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## Definition of Monopolistic Competition in the Short-run

Firms in Monopolistic Competition in the Short-run can be called monopolies since they sell slightly differentiated products and face a downward-sloping demand curve. Due to their differentiated products, they have some market power on their products which makes it possible for them to determine their price.

Firms in monopolistic competition determine their price and output decisions in the short run just like a monopoly.

On the other hand, the firms in monopolistic competition face some degree of competition since many firms are active in the market and there are low barriers to entry, similarly to perfect competition.

In the short run, there is high-level competition and dynamic shifts. Therefore, while some firms will make profits, some will incur losses and will have to exit the market.

Before we begin, let's revise some main terms that we will use in our explanations:

**Marginal revenue** refers to the increase in revenue after the sale of one additional unit of output

**Marginal cost **is the additional cost of producing one more unit of output

**Average total cost** is the total cost divided by the total quantity of produced output

**Demand Curve** is a graphical illustration of the relationship between the quantity demanded of a good and its price

For a refresher on the firms' characteristics in monopolisticaly competitive markets check out - Monopolistic Competition.

## Short Run Equilibrium under Monopolistic Competition

In the short run, firms should produce a quantity where marginal revenue equals marginal cost. Doing so, they maximize their profit or minimize their losses, depending on their average total cost (ATC).

### Graph of Monopolistic Competition in the Short Run

Let’s analyze a firm’s profit or loss in the monopolistically competitive market in the short run on a graph.

In Figure 1 above, you can see that the output quantity is represented on the x-axis, and price and cost are illustrated on the y-axis. First, we look at the point where marginal revenue (MR) is equal to marginal cost (MC). This intersection point of marginal revenue and marginal cost is point 1. This point also helps us to define the firm’s equilibrium output. If we look at the corresponding value on the x-axis, we can see that the output quantity in the short-run equilibrium is A in this case.

Next, we should find the price. Since we know the equilibrium output (which is A), all we have to do is look at the corresponding value on the demand curve. Assume that we draw an imaginary vertical line from the equilibrium output up and this line meets the demand curve at point 3. The corresponding price for point 3 on the y-axis determines the value of the price, in this case, it is C. Similarly, we can find the corresponding value of the Average Total Cost at the equilibrium output, which is equal to B.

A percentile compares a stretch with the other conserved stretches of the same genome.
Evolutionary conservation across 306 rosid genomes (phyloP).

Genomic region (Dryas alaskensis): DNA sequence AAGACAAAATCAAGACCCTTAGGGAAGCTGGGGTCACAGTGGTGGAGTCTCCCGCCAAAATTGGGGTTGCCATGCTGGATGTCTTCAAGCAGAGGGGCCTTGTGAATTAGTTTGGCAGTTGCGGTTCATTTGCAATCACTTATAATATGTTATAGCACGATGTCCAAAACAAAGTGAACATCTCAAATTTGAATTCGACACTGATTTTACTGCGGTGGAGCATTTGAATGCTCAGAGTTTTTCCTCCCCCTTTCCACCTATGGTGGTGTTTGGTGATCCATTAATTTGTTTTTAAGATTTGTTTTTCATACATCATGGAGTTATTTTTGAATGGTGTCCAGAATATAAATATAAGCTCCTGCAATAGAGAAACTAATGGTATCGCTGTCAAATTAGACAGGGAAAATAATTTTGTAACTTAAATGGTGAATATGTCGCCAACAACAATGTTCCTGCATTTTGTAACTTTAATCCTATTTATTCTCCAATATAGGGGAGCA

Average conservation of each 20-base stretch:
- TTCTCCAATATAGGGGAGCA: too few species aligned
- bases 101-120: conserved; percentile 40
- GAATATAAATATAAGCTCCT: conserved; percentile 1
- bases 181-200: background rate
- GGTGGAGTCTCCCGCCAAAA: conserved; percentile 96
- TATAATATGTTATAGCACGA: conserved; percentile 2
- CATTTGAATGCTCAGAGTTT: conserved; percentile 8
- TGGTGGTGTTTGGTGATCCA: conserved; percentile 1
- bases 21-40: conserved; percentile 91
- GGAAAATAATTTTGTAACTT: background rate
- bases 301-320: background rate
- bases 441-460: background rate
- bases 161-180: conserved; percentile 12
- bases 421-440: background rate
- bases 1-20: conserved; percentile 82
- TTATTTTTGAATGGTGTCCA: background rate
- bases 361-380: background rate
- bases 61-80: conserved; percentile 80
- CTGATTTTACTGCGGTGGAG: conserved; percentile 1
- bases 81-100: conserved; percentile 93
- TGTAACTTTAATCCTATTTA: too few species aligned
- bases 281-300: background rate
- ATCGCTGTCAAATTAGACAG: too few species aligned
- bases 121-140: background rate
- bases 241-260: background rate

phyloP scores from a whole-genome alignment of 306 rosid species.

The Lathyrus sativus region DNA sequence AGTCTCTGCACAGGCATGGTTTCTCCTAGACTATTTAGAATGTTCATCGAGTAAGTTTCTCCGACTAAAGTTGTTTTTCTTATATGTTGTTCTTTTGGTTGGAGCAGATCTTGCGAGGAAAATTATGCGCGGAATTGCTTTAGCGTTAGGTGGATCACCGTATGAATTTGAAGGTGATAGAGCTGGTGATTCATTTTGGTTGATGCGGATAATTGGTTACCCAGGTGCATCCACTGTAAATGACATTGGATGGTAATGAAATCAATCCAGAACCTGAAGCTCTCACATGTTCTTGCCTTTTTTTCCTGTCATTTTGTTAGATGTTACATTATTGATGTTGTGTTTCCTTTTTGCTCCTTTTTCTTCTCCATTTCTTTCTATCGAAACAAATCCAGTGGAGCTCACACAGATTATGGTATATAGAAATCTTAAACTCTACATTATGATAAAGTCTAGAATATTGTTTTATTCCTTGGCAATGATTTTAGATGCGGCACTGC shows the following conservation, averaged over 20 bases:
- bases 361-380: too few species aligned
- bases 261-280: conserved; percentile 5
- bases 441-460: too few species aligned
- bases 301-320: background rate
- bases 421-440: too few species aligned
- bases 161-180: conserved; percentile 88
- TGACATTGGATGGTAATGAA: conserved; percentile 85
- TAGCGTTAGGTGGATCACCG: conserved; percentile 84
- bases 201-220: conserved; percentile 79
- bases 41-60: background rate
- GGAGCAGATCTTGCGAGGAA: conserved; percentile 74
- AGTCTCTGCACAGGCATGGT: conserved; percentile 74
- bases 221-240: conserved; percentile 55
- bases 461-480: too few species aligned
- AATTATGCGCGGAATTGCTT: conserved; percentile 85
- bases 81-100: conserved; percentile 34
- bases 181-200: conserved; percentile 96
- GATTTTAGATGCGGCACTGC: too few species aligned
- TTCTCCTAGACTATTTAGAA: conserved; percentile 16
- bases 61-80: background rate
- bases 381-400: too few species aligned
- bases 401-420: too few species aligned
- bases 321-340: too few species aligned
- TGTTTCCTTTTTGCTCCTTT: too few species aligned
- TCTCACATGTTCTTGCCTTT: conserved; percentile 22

## Profits of Monopolistic Competition in the Short-Run

A firm in a monopolistic competition produces the quantity at the point where marginal revenue equals marginal cost in order to maximize profit or minimize losses. If the corresponding market price is above the average total cost at that point, then the firm will make profit.

In Figure 2 below, we can see an example of a firm in monopolistic competition making profit in the short-run.

In Figure 2 above, we see that at point A, the firm’s marginal revenue equals to firm’s marginal cost and the equilibrium output equals 8. We can also see that the price is 10, whereas the average total cost is 8. Since the price is larger than the average total cost at an output level of 10, the firm illustrated in Figure 2 should make a profit, at least in the short-run.

### Calculating Profit in the Monopolistic Competition Short-Run

How can we calculate the profit of a firm in monopolistic competition in the short-run?

To calculate a firm’s profit in the monopolistic competition in the short run, first, we should take the difference in price and the average total cost. The difference is the profit per unit of output. Then we should multiply the difference by the equilibrium quantity to get the total profit.

So, we use the following formula:

$\pi =(P-ATC)\times Q\phantom{\rule{0ex}{0ex}}\phantom{\rule{0ex}{0ex}}where:\phantom{\rule{0ex}{0ex}}\pi -totalprofit\phantom{\rule{0ex}{0ex}}P-priceperunitofoutput\phantom{\rule{0ex}{0ex}}ATC-averagetotal\mathrm{cos}t\phantom{\rule{0ex}{0ex}}Q-totaloutputproduced/sold$

#### Examples of monopolistic competition in the short-run making a profit

Let's take a look at an example of monopolistic competition short-run profit calculation:

Using the formula we can calculate the profit of a firm illustrated in Figure 2.

$\pi =(P-ATC)\times Q\phantom{\rule{0ex}{0ex}}\phantom{\rule{0ex}{0ex}}\pi =(10-8)\times 8=16$

The area of the green-colored rectangle in Figure 2 equals to the profit that this firm is making in the short-run.

## Loss of Monopolistic Competition in the Short-Run

Not every firm is lucky to be making a profit in the short-run. In Figure 3 below, we have a firm in monopolistic competition that incurs losses instead of making a profit in the short run.